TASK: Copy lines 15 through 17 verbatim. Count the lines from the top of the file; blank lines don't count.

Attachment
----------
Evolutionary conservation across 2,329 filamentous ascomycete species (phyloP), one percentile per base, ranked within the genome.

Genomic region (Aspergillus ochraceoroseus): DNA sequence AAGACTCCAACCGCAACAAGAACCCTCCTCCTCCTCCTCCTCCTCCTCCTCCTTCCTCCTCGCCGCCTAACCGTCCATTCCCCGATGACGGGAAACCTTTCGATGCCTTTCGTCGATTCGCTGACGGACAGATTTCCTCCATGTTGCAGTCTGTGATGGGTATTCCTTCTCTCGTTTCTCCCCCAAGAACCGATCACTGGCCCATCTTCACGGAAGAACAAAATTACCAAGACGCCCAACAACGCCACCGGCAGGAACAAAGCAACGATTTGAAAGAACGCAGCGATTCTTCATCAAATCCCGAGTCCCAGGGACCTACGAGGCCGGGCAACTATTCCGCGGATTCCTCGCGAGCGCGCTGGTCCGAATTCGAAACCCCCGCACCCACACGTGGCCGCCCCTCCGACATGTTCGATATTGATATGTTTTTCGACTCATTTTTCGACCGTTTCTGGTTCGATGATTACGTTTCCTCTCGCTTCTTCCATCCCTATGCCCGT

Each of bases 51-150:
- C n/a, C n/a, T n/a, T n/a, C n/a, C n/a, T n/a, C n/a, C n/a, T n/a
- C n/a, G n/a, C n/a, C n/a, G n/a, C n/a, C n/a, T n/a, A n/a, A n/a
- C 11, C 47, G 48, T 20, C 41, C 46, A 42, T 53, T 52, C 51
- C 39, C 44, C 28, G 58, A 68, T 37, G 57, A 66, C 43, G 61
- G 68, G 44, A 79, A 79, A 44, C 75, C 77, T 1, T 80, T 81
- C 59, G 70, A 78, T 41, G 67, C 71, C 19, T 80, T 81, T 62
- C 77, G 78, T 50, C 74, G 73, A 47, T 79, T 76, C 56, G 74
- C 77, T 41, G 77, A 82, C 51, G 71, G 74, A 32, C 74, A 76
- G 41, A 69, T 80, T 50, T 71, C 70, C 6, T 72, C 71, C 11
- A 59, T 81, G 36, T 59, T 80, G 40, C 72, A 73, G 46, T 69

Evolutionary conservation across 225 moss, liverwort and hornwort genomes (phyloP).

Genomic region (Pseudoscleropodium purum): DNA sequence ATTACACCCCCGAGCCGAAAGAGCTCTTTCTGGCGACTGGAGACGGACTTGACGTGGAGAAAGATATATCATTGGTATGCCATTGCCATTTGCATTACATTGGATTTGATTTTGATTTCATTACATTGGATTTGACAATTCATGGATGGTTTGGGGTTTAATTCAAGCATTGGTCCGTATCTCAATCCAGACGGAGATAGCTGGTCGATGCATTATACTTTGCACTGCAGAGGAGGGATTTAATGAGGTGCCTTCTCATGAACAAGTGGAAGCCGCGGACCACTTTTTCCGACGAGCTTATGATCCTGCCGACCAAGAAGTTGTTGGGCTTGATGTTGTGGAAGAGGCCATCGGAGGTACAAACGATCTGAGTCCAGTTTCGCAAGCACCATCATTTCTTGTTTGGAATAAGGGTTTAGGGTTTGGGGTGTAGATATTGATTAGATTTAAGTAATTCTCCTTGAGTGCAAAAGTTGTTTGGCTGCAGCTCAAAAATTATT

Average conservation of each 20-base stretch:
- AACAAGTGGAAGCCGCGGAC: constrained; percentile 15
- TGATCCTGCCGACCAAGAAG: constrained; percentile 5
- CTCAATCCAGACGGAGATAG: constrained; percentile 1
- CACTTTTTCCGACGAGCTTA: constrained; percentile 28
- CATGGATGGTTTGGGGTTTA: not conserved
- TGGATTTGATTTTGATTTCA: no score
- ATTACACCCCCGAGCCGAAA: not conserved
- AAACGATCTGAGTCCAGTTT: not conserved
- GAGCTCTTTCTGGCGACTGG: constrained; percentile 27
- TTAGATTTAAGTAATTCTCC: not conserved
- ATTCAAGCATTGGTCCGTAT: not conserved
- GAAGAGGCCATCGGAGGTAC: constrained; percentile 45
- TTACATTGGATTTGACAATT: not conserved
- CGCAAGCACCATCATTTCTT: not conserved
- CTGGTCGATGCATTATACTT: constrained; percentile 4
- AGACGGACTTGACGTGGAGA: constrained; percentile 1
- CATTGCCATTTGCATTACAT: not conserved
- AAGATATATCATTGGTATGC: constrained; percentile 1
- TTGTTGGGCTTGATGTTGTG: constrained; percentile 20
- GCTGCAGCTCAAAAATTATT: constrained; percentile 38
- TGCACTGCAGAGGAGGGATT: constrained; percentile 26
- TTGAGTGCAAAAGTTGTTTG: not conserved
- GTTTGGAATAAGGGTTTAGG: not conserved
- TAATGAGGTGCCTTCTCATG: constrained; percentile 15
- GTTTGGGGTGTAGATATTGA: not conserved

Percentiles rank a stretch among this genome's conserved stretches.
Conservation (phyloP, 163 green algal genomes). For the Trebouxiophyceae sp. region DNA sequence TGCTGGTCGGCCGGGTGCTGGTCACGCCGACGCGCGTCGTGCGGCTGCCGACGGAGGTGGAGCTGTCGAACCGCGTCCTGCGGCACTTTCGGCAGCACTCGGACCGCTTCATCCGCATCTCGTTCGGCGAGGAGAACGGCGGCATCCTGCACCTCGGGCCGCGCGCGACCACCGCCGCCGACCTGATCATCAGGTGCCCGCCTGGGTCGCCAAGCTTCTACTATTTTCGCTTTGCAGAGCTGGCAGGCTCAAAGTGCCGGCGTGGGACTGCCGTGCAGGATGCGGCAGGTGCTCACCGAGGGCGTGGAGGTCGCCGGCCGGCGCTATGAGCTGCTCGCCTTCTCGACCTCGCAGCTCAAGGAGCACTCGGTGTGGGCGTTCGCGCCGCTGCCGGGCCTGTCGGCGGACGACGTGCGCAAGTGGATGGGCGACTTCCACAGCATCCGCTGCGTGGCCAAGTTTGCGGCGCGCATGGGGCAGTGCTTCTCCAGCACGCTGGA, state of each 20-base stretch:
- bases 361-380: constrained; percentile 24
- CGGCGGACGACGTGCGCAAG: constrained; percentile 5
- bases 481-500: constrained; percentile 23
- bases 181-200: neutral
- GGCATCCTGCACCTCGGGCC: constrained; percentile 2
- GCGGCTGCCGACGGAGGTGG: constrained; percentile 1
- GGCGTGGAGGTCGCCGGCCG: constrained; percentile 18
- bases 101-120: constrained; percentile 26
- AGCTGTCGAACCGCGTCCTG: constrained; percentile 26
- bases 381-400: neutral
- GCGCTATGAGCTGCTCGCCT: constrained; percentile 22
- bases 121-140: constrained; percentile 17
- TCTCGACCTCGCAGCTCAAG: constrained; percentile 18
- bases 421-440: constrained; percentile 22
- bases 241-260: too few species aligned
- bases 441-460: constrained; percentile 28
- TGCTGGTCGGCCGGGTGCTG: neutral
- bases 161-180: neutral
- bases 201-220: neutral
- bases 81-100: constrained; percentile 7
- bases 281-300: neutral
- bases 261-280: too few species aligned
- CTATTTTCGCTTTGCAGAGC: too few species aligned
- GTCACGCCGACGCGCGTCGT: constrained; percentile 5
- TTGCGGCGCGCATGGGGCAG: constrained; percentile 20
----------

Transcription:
Genomic region (Pseudoscleropodium purum): DNA sequence ATTACACCCCCGAGCCGAAAGAGCTCTTTCTGGCGACTGGAGACGGACTTGACGTGGAGAAAGATATATCATTGGTATGCCATTGCCATTTGCATTACATTGGATTTGATTTTGATTTCATTACATTGGATTTGACAATTCATGGATGGTTTGGGGTTTAATTCAAGCATTGGTCCGTATCTCAATCCAGACGGAGATAGCTGGTCGATGCATTATACTTTGCACTGCAGAGGAGGGATTTAATGAGGTGCCTTCTCATGAACAAGTGGAAGCCGCGGACCACTTTTTCCGACGAGCTTATGATCCTGCCGACCAAGAAGTTGTTGGGCTTGATGTTGTGGAAGAGGCCATCGGAGGTACAAACGATCTGAGTCCAGTTTCGCAAGCACCATCATTTCTTGTTTGGAATAAGGGTTTAGGGTTTGGGGTGTAGATATTGATTAGATTTAAGTAATTCTCCTTGAGTGCAAAAGTTGTTTGGCTGCAGCTCAAAAATTATT

Average conservation of each 20-base stretch:
- AACAAGTGGAAGCCGCGGAC: constrained; percentile 15